IT leaders from Los Angeles city and county governments were among the participants in a virtual “mobility and digital transformation” roundtable conversation last week and, despite their different missions and constituencies, agreed on a couple of key takeaways:
Data and technology are vastly more valuable when their creators and their users are nimble and able to adapt quickly to change. That’s the key to digital transformation, said the city’s new chief data officer, Jeanne Holm.
Government must “redefine its relationship to the IT industry,” said Bill Kehoe, the county’s chief information officer, so the private sector plays a bigger role in devising solutions rather than simply responding to government technologists’ prescribed solutions.
“People often think about mobility as the movement of people and goods,” Holm said.” In cities, that makes a lot of sense. But I actually think that it also includes movement of data and ideas. How do we make that happen? … When we think about digital innovation, it’s really the ability to harness data and technology together to improve the ability for people to thrive in a way that’s ethical and respects data privacy.”
Holm indicated the key to using data in a useful way is “this ability to urgently and very quickly make fundamental changes, and watch the aspects of behavior change from the people who live and work in the city, and really understanding what motivates people and how to communicate with them.” She said sociology also plays a role in the use of technology.
“We do a lot of sentiment analysis on social media to understand what messages are effective with folks, and what people are asking about,” she said, “so we can modify the policies to be as supportive of what people are struggling with as possible.”
Kehoe described the county’s approach as “pragmatic.”
“We have a ‘mobility’ strategic goal here in L.A. County, so we have a very pragmatic understanding of what we’re trying to achieve there,” he said, “from both an internal employee perspective, in terms of giving our employees the ability to work anywhere, anytime, and our residents … . We want to provide our residents the ability to receive services and transact with L.A. County anywhere, anytime, without having to drive into the city and go to an office. We’re trying to make strides in those directions, and we’ve been forced to make quick strides during the (novel coronavirus COVID-19) pandemic.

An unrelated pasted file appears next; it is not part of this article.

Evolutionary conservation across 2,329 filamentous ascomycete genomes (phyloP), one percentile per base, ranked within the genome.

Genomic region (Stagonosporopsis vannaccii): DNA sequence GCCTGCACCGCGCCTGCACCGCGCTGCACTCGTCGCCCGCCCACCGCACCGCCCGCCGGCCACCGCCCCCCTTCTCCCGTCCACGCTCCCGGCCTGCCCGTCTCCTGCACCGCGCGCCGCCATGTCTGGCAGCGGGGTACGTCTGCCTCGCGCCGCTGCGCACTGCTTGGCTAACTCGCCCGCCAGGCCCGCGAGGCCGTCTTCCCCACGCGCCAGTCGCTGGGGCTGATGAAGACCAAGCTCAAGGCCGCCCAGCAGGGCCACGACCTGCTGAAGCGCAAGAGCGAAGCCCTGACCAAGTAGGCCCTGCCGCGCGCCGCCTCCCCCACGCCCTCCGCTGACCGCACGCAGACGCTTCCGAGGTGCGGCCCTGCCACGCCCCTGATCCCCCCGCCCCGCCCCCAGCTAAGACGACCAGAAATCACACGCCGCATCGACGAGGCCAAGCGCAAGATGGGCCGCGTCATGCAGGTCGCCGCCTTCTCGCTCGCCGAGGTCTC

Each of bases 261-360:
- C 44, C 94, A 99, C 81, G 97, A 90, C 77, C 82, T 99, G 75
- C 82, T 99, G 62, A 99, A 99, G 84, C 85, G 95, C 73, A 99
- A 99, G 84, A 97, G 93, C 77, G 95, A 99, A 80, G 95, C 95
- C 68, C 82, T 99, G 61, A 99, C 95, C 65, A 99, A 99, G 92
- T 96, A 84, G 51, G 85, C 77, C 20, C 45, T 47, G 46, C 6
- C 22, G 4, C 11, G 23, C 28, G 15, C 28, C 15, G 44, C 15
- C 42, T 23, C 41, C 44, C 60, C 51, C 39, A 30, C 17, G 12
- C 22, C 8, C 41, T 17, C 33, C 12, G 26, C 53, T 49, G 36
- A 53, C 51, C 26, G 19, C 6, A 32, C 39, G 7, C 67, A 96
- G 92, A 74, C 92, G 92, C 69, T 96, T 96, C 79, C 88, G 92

“As far as the digital transformation,” Kehoe said, “to me, that is transforming our services that we provide the public by infusing technology and innovation, really solving business problems … .
“Data plays a big role in that, and in the future, how we use our data is going to be extremely important. The data aspect … is really important as we’re looking at analyzing COVID testing results and ... making adjustments in our strategies and feeding that to our public health workers and our first responders,” Kehoe said.
“Instead of looking at just what types of services an individual is receiving, (the county is) also then looking at the effectiveness of those services. … During COVID, that’s deep analytics around the testing of those most susceptible, and to take more proactive steps rather than reactive steps. The power of data, the power of linking data, the power of looking at the effectiveness of the services you’re providing and making adjustments to those based on the data – that, to me, is the innovation and the type of digital transformation that can occur if we’re using our data more effectively.”
Added Holm: “People talk about the need to be able to pivot. This idea of digital innovation is sometimes just being able to do things really quickly, and to change to accommodate differences in the environment.”
Thursday's 90-minute webinar is available online. It was put on by New America, a nonprofit focused on “confronting the challenges caused by rapid technological and social change, and seizing the opportunities those changes create.”